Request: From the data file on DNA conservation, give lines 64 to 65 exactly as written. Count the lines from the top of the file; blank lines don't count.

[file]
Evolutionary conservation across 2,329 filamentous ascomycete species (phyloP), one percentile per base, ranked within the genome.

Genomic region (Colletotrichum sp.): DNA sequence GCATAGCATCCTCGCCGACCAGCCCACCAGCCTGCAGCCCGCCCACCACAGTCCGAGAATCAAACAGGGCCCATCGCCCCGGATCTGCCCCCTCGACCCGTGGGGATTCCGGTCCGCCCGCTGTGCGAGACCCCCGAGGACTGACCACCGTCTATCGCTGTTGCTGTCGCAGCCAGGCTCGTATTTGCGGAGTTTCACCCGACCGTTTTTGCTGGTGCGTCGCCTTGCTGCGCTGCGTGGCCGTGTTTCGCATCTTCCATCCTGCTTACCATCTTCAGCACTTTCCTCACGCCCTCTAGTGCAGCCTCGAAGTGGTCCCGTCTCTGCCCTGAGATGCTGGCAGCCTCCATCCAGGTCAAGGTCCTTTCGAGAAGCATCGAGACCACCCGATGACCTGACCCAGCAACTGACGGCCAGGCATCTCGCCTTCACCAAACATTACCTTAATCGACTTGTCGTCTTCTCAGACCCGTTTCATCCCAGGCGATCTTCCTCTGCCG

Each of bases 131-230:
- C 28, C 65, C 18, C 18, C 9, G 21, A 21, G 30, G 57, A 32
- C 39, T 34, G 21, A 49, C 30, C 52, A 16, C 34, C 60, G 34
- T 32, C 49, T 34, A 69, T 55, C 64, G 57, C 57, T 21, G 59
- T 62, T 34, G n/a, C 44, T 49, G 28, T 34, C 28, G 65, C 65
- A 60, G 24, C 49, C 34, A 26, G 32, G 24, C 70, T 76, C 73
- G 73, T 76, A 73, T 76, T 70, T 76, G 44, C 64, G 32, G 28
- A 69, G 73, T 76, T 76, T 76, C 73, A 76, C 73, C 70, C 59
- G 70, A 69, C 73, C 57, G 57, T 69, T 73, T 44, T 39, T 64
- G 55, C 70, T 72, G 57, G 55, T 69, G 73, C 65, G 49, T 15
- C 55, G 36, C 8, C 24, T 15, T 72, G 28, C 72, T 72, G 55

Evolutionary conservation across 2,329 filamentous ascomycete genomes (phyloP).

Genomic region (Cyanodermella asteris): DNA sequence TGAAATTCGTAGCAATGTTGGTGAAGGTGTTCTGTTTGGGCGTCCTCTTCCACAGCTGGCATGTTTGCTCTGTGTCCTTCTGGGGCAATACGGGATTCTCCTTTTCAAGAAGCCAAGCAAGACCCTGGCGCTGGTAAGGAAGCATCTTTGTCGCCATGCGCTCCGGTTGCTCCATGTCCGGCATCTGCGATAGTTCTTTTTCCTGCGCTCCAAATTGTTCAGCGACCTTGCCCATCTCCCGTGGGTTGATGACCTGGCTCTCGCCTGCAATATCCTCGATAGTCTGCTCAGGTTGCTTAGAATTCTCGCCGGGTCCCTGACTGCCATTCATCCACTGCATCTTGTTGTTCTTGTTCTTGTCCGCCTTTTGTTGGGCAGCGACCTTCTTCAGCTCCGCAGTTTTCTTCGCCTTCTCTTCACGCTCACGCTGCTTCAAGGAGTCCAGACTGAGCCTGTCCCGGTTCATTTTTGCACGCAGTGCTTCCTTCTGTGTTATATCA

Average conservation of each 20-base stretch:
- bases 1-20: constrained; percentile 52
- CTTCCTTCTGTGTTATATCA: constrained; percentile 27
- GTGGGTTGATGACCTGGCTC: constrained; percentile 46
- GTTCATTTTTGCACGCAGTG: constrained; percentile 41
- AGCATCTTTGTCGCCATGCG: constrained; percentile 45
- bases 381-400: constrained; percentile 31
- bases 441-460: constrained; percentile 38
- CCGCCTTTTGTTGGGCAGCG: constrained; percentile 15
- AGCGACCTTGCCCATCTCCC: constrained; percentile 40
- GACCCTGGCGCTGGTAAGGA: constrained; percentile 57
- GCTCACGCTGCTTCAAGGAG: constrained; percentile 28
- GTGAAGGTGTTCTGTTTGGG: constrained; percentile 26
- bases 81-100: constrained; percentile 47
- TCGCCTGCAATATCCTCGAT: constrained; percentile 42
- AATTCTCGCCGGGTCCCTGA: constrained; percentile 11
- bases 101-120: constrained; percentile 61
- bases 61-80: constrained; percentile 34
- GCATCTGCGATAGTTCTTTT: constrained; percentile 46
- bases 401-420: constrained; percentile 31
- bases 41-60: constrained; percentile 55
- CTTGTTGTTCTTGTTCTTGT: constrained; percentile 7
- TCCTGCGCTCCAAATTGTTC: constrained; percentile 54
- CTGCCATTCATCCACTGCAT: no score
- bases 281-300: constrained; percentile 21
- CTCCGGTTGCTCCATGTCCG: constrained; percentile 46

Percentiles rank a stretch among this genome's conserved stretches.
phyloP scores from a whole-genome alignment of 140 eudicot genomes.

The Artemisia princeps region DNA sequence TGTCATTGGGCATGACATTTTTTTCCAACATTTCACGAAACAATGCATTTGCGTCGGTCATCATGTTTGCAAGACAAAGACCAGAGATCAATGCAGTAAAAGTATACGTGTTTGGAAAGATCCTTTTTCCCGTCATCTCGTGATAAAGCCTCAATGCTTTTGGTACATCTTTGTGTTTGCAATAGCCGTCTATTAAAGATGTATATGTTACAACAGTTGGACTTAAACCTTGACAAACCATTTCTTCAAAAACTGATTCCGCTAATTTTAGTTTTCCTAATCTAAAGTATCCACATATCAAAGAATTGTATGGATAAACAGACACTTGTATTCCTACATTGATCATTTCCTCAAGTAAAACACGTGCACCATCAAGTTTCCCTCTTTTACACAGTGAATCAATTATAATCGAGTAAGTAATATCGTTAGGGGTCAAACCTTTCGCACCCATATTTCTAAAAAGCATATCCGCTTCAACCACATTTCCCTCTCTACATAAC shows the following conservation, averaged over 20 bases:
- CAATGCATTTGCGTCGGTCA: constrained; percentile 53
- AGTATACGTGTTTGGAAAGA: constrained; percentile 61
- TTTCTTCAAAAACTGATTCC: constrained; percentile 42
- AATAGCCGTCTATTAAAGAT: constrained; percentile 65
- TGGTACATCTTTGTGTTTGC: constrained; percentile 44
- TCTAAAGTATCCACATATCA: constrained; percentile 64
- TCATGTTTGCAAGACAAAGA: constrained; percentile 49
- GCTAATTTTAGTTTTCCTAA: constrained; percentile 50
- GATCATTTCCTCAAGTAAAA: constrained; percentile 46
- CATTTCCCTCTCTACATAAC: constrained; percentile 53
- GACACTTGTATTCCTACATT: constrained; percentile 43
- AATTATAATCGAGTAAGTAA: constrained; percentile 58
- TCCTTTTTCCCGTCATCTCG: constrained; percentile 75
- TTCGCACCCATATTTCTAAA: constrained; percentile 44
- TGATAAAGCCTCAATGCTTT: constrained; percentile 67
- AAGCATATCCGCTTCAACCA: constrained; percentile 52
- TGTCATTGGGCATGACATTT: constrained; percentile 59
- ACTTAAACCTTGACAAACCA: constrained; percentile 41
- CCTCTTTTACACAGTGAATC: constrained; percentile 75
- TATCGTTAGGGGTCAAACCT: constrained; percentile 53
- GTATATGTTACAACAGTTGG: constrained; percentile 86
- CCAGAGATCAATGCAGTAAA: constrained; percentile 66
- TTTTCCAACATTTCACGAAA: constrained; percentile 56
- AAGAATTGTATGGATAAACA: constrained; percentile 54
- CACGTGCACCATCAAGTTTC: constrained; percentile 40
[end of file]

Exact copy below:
- TATCGTTAGGGGTCAAACCT: constrained; percentile 53
- GTATATGTTACAACAGTTGG: constrained; percentile 86